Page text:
Eine Kleine Nichtmusik

Witty and pertinent observations on matters of great significance OR Incoherent jottings on total irrelevancies OR Something else altogether OR All of the above

Monday, December 03, 2007

A smile that could light up a horn section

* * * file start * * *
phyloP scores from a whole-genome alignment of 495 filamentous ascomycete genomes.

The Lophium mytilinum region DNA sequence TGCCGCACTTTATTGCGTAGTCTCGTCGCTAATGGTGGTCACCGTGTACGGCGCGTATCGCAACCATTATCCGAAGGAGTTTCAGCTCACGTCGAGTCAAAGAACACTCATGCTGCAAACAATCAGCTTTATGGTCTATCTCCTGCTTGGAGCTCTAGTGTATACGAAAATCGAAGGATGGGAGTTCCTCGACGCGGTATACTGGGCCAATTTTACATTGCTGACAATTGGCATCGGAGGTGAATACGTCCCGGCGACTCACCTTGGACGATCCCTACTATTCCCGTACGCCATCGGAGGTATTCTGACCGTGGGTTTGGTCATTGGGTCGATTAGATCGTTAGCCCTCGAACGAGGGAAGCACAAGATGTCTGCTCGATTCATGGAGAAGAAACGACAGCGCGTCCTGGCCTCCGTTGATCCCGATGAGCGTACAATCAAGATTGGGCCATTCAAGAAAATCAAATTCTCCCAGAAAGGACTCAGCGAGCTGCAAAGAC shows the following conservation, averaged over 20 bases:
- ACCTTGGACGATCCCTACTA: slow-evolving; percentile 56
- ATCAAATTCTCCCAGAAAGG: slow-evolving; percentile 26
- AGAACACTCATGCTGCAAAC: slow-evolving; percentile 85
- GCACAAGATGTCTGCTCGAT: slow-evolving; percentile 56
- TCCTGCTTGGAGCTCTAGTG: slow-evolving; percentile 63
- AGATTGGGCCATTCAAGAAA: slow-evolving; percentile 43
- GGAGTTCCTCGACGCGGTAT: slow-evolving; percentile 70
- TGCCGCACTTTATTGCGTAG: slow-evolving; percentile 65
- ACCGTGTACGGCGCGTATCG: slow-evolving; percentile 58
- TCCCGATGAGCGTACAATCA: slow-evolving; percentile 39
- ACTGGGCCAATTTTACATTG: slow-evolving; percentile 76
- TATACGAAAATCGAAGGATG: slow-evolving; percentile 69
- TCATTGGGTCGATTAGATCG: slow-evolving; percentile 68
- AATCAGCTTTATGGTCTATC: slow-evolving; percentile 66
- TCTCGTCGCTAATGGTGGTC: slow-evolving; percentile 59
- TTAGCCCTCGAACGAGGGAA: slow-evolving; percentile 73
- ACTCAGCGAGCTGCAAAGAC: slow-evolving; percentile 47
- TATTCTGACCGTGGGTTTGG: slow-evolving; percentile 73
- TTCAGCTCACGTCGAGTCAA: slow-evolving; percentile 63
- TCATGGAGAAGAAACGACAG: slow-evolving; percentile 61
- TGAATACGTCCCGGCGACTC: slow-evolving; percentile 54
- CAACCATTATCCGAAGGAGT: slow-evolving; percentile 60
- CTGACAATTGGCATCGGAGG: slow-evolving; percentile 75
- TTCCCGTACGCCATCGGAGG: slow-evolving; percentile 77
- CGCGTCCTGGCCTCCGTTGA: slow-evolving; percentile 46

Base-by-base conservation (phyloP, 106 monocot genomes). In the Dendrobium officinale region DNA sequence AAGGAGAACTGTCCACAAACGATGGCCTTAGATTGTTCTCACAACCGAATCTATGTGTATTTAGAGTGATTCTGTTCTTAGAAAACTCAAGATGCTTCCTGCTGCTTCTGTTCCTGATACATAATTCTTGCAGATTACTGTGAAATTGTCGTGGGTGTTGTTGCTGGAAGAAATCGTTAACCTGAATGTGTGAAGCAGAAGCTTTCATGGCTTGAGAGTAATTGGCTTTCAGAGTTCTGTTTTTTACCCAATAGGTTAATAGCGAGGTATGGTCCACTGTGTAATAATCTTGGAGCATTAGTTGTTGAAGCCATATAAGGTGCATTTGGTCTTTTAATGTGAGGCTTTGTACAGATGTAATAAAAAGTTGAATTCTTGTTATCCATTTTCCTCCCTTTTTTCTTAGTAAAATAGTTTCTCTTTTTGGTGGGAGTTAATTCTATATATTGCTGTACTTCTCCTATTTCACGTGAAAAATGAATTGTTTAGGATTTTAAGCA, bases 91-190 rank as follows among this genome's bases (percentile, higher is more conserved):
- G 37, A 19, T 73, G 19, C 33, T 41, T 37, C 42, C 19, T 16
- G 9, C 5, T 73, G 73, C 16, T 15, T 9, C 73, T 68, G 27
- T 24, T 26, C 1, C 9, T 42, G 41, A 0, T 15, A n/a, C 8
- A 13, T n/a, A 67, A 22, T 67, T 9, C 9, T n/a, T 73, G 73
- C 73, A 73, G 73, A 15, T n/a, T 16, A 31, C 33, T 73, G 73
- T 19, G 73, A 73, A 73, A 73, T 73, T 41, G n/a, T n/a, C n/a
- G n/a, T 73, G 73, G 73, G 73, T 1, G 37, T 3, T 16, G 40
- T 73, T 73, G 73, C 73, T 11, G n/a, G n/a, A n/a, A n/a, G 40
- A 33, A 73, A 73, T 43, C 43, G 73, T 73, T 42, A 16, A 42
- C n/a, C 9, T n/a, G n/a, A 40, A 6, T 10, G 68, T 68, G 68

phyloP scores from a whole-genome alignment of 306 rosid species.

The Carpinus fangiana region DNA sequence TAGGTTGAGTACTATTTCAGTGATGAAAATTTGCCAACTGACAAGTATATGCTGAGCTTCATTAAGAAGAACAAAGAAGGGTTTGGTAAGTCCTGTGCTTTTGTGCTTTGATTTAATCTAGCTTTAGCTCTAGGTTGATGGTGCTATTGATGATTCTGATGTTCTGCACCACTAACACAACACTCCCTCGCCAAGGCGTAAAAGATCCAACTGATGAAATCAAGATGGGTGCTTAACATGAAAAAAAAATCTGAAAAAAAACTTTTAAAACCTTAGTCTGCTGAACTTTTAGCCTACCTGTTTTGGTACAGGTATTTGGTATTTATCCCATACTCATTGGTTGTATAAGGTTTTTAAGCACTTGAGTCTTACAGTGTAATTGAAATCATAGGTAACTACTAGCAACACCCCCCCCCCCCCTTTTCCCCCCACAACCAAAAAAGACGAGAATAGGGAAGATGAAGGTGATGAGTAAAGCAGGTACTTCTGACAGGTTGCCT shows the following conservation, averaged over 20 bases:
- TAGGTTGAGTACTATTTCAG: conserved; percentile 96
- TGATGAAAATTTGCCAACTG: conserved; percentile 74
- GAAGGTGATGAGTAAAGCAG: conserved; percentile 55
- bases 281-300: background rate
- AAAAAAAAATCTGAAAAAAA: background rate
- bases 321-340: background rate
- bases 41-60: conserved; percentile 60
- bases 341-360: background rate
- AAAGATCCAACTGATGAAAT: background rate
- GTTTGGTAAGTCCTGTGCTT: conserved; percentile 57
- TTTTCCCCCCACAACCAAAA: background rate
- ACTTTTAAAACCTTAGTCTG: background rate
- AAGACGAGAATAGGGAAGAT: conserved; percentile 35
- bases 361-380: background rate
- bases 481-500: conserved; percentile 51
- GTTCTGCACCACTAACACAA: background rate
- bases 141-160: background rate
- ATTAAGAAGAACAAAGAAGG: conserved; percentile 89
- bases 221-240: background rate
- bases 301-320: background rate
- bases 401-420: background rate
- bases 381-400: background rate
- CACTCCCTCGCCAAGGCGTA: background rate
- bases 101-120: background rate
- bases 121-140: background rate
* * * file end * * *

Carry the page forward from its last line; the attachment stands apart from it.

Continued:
From the popular to the downright obscure. I was chatting with Edinburgh Symphony Orchestra's conductor Gerry Doherty last week about programme suggestions for 2008-9, and mentioned that I'd been listening on the radio to James McMillan's Stomp (with Fate and Elvira). I reckoned it sounded fun and maybe we should try it some time (we did his Confession of Isobel Gowdie a couple of years back). Gerry said he'd done a piece called Underground Music with the RSNO, written by "some Russian-born Canadian guy". Like the McMillan, it was full of clever references to other pieces and was great fun. A bit of Googling led me to Nikolai Korndorf, whose 1996 fourth symphony is Underground Music and whose music has been championed by the RSNO's former conductor Alexander Lazarev. Wondering what the guy's music was actually like, I came upon this site where you can stream his 1998 The Smile Of Maud Lewis (about 14 minutes). I commend it to you: it may be obscure, but it's rather good. It took me a couple of minutes to get into it: it starts with a Michael Nyman-like irritatingly repetitive motif (though actually if you check out the extracts from the score on the same site the "repetitions" keep changing in both the sequence of notes and the articulation - one of those "drop your concentration and die" pieces) but before long it reveals itself as actually rather tuneful. It would be fun to do, despite its challenges, if I could persuade the rest of the committee. And, of course, if it doesn't cost our entire music hire budget to obtain (modern pieces can be obscenely expensive, but then composers have to eat). Anyway, have a listen: if you like minimalism at all, you'll enjoy it. And if you don't, maybe this piece will change your mind. Who knows? I'll tell you something, though: I shall be keeping an eye (and two ears) out for (the sadly now deceased) Mr Korndorf''s work.

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